NASHVILLE, Tenn. (WKRN) – Drug relapses are on the rise, so the need for recovery programs and outreach are even more important during the pandemic.
“The isolation piece of this is what has been the most detrimental to these folks,” said Paul Trivette, Pathway Healthcare Vice President of Government Relations.
As outpatient recovery programs tend to become the more affordable and accessible option for those seeking treatment, Trivette says it’s a double-edged sword.
“The opposite of addiction is not abstinence; the opposite of addiction is connection,” Trivette said.
But without in-person connection, sometimes it’s hard to keep people in recovery. Trivette says surprisingly people have been more responsive to virtual counseling.
“Sometimes it’s difficult just to make the drive there. Just to make the trip to get into treatment,” Trivette said.
The flip side of the issue is that if people are alone during the pandemic, it can be difficult to help addicts when they falter.
“When folks that have lost their jobs, lost their insurance, those kind of things have created barriers for people to get to care,” Trivette said.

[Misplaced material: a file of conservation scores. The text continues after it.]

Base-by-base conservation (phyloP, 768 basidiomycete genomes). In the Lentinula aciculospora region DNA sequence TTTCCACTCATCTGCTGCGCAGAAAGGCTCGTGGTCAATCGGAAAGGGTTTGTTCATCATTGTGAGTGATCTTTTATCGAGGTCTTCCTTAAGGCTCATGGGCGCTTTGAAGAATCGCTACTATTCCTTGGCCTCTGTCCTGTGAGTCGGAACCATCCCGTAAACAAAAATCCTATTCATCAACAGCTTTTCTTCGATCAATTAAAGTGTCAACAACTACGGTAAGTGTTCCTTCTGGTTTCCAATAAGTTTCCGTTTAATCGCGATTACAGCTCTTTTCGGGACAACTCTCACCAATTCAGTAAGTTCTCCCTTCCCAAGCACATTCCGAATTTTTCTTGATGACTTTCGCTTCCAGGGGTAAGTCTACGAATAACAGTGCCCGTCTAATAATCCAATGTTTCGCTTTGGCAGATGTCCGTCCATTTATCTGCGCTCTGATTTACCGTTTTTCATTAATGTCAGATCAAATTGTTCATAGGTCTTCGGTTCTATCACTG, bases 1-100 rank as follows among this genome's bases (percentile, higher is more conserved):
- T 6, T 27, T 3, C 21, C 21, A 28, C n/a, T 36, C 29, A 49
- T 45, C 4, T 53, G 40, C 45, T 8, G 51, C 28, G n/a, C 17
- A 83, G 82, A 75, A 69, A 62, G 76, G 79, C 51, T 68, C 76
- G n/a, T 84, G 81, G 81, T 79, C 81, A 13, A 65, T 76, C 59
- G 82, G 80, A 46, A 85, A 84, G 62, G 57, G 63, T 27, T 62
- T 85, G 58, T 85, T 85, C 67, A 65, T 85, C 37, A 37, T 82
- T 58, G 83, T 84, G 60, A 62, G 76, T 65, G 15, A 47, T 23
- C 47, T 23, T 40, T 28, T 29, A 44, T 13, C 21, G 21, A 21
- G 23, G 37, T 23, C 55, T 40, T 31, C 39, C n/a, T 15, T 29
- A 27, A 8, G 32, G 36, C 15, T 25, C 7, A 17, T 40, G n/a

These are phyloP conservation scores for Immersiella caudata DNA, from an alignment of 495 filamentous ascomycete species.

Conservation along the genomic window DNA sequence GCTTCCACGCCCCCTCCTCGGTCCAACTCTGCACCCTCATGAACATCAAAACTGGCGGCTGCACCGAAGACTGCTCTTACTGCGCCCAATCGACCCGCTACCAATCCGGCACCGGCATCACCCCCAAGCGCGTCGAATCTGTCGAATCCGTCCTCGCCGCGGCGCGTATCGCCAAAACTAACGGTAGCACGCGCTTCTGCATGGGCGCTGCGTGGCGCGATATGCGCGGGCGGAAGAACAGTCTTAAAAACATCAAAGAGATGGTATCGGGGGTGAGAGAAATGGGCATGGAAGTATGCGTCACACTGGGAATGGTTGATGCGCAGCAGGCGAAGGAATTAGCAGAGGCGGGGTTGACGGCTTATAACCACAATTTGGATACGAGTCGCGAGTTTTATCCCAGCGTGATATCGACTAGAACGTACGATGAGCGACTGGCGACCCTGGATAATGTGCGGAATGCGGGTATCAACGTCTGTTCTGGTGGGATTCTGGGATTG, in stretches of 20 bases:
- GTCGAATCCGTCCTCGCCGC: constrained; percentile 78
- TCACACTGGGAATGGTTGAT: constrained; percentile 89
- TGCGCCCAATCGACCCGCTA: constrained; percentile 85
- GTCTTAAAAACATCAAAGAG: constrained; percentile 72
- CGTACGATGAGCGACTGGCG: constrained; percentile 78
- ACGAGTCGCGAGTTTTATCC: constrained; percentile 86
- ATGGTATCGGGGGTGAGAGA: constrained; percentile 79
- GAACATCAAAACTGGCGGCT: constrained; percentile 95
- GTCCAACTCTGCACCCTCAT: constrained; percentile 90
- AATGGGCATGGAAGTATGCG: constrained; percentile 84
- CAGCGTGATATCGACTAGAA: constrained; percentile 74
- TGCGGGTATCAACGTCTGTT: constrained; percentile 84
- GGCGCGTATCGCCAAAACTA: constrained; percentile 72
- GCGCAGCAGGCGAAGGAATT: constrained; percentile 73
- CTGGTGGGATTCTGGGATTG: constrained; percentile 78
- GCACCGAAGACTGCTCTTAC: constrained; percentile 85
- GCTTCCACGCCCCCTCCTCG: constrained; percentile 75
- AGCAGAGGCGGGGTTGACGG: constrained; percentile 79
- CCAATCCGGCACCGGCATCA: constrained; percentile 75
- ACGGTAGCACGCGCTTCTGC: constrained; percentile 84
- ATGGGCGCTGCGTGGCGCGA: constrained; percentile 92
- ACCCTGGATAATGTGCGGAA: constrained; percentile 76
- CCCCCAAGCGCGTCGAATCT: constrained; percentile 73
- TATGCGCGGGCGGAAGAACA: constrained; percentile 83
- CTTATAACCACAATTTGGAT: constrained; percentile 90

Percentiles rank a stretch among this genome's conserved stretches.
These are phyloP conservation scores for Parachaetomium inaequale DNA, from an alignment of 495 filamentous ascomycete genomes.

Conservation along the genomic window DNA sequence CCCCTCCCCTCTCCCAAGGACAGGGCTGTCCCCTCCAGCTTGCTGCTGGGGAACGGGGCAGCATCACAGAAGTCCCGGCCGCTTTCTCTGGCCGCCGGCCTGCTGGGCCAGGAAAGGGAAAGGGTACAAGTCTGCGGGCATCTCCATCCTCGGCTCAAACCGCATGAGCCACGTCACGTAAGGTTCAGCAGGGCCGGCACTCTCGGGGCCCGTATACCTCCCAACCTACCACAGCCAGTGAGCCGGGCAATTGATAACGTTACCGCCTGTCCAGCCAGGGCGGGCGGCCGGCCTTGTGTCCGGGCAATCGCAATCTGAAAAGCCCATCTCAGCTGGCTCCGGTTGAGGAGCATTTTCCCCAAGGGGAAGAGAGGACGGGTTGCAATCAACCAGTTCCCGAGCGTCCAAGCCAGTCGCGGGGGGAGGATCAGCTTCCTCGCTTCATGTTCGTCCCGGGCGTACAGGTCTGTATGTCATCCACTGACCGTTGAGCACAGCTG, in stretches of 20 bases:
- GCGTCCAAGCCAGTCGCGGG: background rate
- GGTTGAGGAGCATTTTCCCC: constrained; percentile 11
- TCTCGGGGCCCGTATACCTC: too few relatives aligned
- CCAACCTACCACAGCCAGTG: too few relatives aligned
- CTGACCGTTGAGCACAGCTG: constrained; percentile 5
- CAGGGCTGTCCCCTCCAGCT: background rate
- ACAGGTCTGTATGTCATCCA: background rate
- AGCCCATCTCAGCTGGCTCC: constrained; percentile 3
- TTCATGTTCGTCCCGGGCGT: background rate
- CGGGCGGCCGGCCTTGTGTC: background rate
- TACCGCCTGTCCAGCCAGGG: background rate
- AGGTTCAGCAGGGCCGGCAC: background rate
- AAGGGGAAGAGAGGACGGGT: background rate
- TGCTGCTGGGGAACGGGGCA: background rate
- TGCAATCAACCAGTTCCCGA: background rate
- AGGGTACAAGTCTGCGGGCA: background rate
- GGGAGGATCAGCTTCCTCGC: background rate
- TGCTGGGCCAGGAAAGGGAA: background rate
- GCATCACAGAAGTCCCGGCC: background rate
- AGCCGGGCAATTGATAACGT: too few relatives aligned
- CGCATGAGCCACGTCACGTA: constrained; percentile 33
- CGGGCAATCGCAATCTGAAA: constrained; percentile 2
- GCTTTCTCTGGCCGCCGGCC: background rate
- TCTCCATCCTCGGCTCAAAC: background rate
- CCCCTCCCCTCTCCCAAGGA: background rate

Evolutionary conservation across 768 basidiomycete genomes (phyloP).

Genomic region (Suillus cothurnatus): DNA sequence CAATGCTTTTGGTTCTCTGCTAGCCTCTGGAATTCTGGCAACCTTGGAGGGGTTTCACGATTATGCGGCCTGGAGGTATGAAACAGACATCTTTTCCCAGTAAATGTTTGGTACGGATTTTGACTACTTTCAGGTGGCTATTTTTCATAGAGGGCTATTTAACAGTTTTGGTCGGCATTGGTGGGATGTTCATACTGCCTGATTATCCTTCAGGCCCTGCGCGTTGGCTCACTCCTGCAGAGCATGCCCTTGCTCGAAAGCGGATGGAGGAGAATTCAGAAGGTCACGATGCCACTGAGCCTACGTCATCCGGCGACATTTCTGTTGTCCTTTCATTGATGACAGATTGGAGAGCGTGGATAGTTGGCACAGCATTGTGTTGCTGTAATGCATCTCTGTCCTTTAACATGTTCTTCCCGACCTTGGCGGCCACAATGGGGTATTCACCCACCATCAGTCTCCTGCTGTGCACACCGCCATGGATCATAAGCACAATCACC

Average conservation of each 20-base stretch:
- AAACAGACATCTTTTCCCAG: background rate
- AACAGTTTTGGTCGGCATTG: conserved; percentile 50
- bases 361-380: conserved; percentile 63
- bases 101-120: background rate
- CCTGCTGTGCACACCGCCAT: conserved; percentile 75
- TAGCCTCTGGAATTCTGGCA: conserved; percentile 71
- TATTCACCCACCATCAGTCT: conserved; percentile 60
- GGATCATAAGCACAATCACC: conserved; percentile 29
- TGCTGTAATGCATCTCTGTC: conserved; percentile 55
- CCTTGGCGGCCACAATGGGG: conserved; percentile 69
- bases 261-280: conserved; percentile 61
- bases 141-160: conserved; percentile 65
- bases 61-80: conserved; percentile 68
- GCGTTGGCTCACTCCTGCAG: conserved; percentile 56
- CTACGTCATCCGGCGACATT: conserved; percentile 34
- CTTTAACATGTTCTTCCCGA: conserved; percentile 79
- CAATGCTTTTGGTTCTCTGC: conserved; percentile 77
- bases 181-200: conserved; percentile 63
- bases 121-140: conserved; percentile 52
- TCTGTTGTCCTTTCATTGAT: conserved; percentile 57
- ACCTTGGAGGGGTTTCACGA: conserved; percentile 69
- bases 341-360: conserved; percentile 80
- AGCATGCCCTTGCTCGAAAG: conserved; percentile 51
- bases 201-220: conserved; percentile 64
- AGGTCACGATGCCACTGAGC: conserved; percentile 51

Trivette said Pathway Healthcare has been able to let people pay as they go during the pandemic. And counselors at their Springfield and Madison centers are following up with patients more frequently because of the increased need for services.
While the opioid epidemic has taken center stage recently, Trivette explained that a lot of people are turning to alcohol and stimulant addictions while in isolation.
The Tennessee Department of Mental Health and Substance Abuse Services has a 24/7 hotline for anyone struggling with addiction or in need of treatment at 855-CRISIS-1 or at (855) 274-7471.